As the project developed, I pitched him two concepts, then after choosing one to pursue, he came in at about 3 hours into the design. Looking over the rough layout, we made a few more changes then kept going. He saw the work in progress a couple more times, then we approved it. Now in every meeting, I could feel the excitement in him building, he was getting fired up. His plan was to debut his Jeep during half time at our arena football team’s home game. Drive it out on the field for all the fans to see and have his company talked about over the PA. This was a BIG deal to him, and soon became a BIG deal to ME. It was a great idea for him to instantly get his name and wrap out in front of a large group of people, to show it off. Soon his hope in this vehicle wrap became my hope as well, it was now something we both were investing in. Every day we got closer to finishing the job, I could see his hope building and becoming more confident in what we were creating for him.
I will never forget the day he came into pick it up. He even brought his wife and kids to see it. Once he saw it complete, he shook my hand and I could tell, we gave him exactly what he came to us for. We gave him hope! I will never forget the smile on his face when he shook my hand and told me thank you. Trying to put it into words is hard, it’s just what being a designer is all about.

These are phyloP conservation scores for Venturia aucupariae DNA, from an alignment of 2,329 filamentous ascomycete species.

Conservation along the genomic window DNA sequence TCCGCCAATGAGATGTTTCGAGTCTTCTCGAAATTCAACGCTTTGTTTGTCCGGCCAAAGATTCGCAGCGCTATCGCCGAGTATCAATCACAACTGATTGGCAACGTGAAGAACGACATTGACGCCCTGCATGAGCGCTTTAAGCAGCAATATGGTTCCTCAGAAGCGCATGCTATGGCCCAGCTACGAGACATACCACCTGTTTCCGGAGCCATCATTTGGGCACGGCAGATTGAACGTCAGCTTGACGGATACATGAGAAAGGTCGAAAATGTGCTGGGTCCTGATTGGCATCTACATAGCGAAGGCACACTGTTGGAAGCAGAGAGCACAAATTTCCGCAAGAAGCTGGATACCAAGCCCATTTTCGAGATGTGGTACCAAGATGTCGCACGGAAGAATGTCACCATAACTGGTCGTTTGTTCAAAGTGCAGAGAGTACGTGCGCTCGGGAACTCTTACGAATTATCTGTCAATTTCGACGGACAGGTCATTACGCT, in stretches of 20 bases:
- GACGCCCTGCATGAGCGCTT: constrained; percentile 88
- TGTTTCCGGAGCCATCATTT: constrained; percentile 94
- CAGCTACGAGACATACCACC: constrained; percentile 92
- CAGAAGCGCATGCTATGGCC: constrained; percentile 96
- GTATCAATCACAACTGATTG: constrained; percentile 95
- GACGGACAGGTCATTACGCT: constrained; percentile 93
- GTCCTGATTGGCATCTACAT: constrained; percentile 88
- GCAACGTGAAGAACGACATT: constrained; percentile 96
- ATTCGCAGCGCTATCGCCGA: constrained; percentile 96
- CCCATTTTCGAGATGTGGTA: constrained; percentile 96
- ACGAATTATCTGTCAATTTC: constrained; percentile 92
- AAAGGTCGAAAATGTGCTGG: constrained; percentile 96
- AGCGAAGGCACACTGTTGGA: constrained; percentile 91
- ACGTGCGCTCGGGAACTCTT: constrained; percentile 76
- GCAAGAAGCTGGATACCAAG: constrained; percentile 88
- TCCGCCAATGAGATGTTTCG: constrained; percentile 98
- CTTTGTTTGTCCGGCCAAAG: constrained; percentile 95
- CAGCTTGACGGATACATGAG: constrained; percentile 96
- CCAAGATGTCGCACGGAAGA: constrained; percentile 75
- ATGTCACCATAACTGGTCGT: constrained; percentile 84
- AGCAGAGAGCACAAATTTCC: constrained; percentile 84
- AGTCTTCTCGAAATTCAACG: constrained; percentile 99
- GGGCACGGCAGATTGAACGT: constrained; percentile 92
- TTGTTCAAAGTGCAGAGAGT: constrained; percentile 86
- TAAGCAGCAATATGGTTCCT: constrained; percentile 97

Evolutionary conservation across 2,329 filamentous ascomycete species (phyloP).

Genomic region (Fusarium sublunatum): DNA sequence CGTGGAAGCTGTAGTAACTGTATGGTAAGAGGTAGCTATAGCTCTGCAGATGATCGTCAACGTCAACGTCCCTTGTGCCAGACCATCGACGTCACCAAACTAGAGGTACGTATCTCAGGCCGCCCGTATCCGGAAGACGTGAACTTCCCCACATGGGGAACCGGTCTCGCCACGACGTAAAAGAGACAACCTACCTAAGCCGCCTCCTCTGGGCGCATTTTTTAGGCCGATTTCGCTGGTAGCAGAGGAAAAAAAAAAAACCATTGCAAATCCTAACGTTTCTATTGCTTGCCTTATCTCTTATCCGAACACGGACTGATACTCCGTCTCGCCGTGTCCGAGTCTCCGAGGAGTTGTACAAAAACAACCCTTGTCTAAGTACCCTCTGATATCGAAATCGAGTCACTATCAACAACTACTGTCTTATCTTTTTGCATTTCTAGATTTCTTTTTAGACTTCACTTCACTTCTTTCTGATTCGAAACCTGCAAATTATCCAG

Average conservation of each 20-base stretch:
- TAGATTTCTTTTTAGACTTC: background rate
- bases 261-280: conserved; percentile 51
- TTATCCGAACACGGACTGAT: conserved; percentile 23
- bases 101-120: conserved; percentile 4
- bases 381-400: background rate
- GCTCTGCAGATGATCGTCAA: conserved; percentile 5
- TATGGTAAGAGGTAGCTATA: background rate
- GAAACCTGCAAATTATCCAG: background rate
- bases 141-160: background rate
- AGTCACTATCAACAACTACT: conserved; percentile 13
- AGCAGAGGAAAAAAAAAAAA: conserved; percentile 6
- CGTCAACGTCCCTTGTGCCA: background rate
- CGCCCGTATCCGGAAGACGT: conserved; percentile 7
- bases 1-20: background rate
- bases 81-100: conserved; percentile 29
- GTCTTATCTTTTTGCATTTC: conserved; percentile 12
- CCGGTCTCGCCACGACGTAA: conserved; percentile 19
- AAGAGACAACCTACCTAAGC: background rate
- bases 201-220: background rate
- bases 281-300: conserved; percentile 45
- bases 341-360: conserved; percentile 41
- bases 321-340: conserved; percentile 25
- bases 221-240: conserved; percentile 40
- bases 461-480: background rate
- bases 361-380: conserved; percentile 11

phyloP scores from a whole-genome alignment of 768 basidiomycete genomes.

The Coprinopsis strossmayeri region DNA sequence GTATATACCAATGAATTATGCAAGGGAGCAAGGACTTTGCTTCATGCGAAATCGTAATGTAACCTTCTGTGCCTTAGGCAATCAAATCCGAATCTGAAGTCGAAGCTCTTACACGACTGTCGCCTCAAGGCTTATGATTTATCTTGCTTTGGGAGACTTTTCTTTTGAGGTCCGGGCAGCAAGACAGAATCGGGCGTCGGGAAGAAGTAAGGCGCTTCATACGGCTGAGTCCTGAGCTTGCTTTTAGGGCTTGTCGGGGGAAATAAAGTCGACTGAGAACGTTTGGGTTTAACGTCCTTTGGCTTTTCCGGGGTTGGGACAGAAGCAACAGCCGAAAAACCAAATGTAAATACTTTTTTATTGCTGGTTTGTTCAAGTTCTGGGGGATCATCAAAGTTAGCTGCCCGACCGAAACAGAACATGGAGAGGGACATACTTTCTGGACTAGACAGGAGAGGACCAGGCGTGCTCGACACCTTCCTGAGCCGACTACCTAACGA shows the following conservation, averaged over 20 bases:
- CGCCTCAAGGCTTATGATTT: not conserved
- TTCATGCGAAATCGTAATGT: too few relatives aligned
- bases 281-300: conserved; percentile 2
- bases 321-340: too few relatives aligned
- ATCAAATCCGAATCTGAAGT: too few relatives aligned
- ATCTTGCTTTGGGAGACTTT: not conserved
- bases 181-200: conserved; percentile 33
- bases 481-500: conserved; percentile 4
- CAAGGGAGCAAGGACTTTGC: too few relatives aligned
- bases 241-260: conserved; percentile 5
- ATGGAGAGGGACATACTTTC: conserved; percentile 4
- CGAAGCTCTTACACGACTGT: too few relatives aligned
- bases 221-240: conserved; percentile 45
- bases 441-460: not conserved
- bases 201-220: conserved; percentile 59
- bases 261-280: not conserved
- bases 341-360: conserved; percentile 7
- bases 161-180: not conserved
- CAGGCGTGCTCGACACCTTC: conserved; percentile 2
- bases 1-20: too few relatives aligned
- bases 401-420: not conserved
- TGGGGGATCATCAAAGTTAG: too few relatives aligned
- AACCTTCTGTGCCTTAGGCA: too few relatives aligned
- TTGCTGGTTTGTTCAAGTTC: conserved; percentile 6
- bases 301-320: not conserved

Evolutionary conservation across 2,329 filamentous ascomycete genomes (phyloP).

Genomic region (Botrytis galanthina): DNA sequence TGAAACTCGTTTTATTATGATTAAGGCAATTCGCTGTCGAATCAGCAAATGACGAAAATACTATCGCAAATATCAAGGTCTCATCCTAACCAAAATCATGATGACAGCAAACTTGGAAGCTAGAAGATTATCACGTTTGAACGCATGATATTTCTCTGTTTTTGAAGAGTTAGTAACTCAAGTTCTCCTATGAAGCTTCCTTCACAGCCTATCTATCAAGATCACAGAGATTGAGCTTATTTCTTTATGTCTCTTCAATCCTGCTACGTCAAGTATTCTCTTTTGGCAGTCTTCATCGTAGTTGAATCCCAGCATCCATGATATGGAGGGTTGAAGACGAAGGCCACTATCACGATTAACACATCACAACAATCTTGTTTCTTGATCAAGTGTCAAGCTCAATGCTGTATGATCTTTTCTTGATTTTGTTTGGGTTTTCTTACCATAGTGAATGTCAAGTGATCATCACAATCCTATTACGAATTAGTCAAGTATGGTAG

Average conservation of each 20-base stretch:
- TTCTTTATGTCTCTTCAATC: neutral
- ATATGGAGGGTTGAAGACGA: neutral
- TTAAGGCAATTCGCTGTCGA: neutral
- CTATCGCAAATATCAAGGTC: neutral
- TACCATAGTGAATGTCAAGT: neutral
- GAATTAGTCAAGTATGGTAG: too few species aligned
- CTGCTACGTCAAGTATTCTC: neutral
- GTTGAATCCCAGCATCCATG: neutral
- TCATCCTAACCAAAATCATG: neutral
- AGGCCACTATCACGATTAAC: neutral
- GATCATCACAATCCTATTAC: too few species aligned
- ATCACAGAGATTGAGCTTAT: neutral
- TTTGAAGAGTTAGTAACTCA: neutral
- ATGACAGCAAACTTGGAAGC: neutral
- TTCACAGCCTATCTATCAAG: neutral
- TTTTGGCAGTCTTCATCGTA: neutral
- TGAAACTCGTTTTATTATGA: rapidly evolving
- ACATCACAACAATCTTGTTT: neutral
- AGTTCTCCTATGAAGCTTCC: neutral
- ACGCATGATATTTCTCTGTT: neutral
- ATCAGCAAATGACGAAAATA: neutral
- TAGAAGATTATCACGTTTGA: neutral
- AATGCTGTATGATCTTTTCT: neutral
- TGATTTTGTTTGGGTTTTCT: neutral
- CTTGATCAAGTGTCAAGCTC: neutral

So, do more than give someone a design, bring light to their HOPE!

Thursday, May 1, 2008

Thats A Wrap

It seems that the trend of vehicle wraps is finally settling into the Lake Charles area. When traveling to larger cities, you see these things everywhere. You can't take a trip through Houston without seeing at least a few on the interstate. The instant popularity of these lies in the wow factor. When you see a vehicle that is covered in vinyl, you can't help but look at it. In traffic it pulls your eyes instantly and your forced to look and ask "what's that?"

• Wraps VS Billboards

Another big draw on these guys is pricing. While some are more than others, a vehicle wrap is going to run you about the same as three to four months of billboard space, based on some averages here in Lake Charles. So the question is what's a better investment, four months on one street corner with a board? Or three to four years, and it goes where ever you go? Even when you’re not driving it, park it in front of your business during the day to draw extra attention to your store front, or wrap your company's install vehicles for extra advertising every time they go on a job.

• Tips on Design

Luckily I've had the benefit of being involved at the beginning of vehicle wraps coming into the area. So I've had the chance to learn how to effectively design these things at the start of their popularity in Lake Charles. I've learned tons by trial and error and want to share a few things that might help any designer doing their first wrap. Hopefully you won’t make the same mistakes I did, and some I've seen others make. If you’re interested in seeing wraps I've designed, check them out here